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Read January 08, 2006, 11:11:01 PM #0

Gooch Lighting and the Alias Syndrome

There's something I've noticed in many homebrew and small-process games. 

I call it Alias Syndrome (tee hee.)  It's when there is alpha blending going on, but there's something too aggressive about it and it makes the models mushy, hard to discern the outline of.

An example is the Linux game Chromium.

Another (I'm sorry) is Xeno Assault-- otherwise a FINE FINE game and a great looking game, but there is sometimes something muddy about the models, and there's kind of a feeling of vagueness about the powerups.

I think on the powerups at least, it may have to do with over-aggressive alpha blending.  Notice how in Japanese SHMUPs, their models are violently bright.  Their colors are vibrant and they stand out with great contrast against the backgrounds.  I suspect that, given the choice, the designers would choose these features over extra smoothness.

In my games, I'm looking for graphical simplicity similar to anime.  Unrealistic lighting methods may actually help get across the shapes of complex models; note how in many engineering programs, photorealistic lighting is actually not preferred.

One type of rendering that they use is called Gooch lighting.  This is a type of shading that instead of dark to light goes from cool color to warm color.  Here's a pretty good example:

Another one is here

I'm looking for an effect similar to the rendering of the springs in the last page: realistic and stylized at the same time with black outlines to simplify complex geometry.

We'll see how it goes.
Read January 08, 2006, 11:26:48 PM #1

Re: Gooch Lighting and the Alias Syndrome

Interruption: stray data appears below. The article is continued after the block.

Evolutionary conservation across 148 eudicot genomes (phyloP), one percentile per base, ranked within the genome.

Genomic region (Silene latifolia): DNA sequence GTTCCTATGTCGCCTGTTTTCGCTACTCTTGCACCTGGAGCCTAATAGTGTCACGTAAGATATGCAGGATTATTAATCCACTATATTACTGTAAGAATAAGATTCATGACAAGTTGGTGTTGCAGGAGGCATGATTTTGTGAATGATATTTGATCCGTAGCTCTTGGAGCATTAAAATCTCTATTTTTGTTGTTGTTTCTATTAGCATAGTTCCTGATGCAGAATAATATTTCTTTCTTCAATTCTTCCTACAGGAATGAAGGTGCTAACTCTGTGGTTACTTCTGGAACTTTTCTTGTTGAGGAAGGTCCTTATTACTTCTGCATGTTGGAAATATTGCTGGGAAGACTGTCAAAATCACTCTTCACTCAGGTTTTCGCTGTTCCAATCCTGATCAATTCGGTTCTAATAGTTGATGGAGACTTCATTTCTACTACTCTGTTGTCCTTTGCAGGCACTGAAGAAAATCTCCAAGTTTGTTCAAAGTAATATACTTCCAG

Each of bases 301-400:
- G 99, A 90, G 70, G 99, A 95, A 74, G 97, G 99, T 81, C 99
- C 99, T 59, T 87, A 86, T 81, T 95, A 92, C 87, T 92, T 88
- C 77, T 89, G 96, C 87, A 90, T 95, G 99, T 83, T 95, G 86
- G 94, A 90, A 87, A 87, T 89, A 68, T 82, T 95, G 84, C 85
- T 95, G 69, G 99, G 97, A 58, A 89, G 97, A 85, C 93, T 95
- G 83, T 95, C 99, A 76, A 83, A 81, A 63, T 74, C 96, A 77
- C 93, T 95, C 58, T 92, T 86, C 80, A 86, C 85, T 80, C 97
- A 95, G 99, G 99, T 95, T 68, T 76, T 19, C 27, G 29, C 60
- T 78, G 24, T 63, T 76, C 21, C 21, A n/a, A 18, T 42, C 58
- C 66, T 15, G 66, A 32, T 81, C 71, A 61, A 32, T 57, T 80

Gooch lighting and Alias Syndrome?

I've never heard of that before.
Must be very new.

I'll be using cell shading and some thin wire ouline, to make my 3d ship more different then the background.


Be Attitude for Gains
Read January 09, 2006, 06:31:14 AM #2

Re: Gooch Lighting and the Alias Syndrome

I don't know if it's down to aggressive blending or not. Take a look at the attached image. It's from my retro styled galaxian type game. The graphics are presented at the size they will appear on screen, so you may need to view the image in something which will let you zoom in a bit to see the full effect.

Basically, one is quite sharp and pixelated, and the other is a bit blurry and muddied. The difference here is down to how my video card filters the textures. If I turn off filtering, I get the pixelated version. Turn it on, and it becomes a bit blurry.

Although I haven't tried messing about with the control panel to set AA and AF, I suspect that if I did, it would probably override what my game wanted to do and end up blurring the textures a bit, even if I asked for filtering to be turned off.

[attachment lost, please re-upload]
Read January 09, 2006, 07:12:37 PM #3

Re: Gooch Lighting and the Alias Syndrome

If you are talking about texture filtering you can control this, often if you use automatic mipmapping or mipmapping you need to bias the mips so they don't kick in, or use no mipmapping.

If you want to control this and do nice lighting i suggest using a shading language.
you don't have to use Gooch, there are plenty of other options - good lighting setups-
rim lighting etc.

rescaling also produces an overall filtering effect (like running 800x600 on a 1280x1024 lcd)
but i don't think your talking about this?

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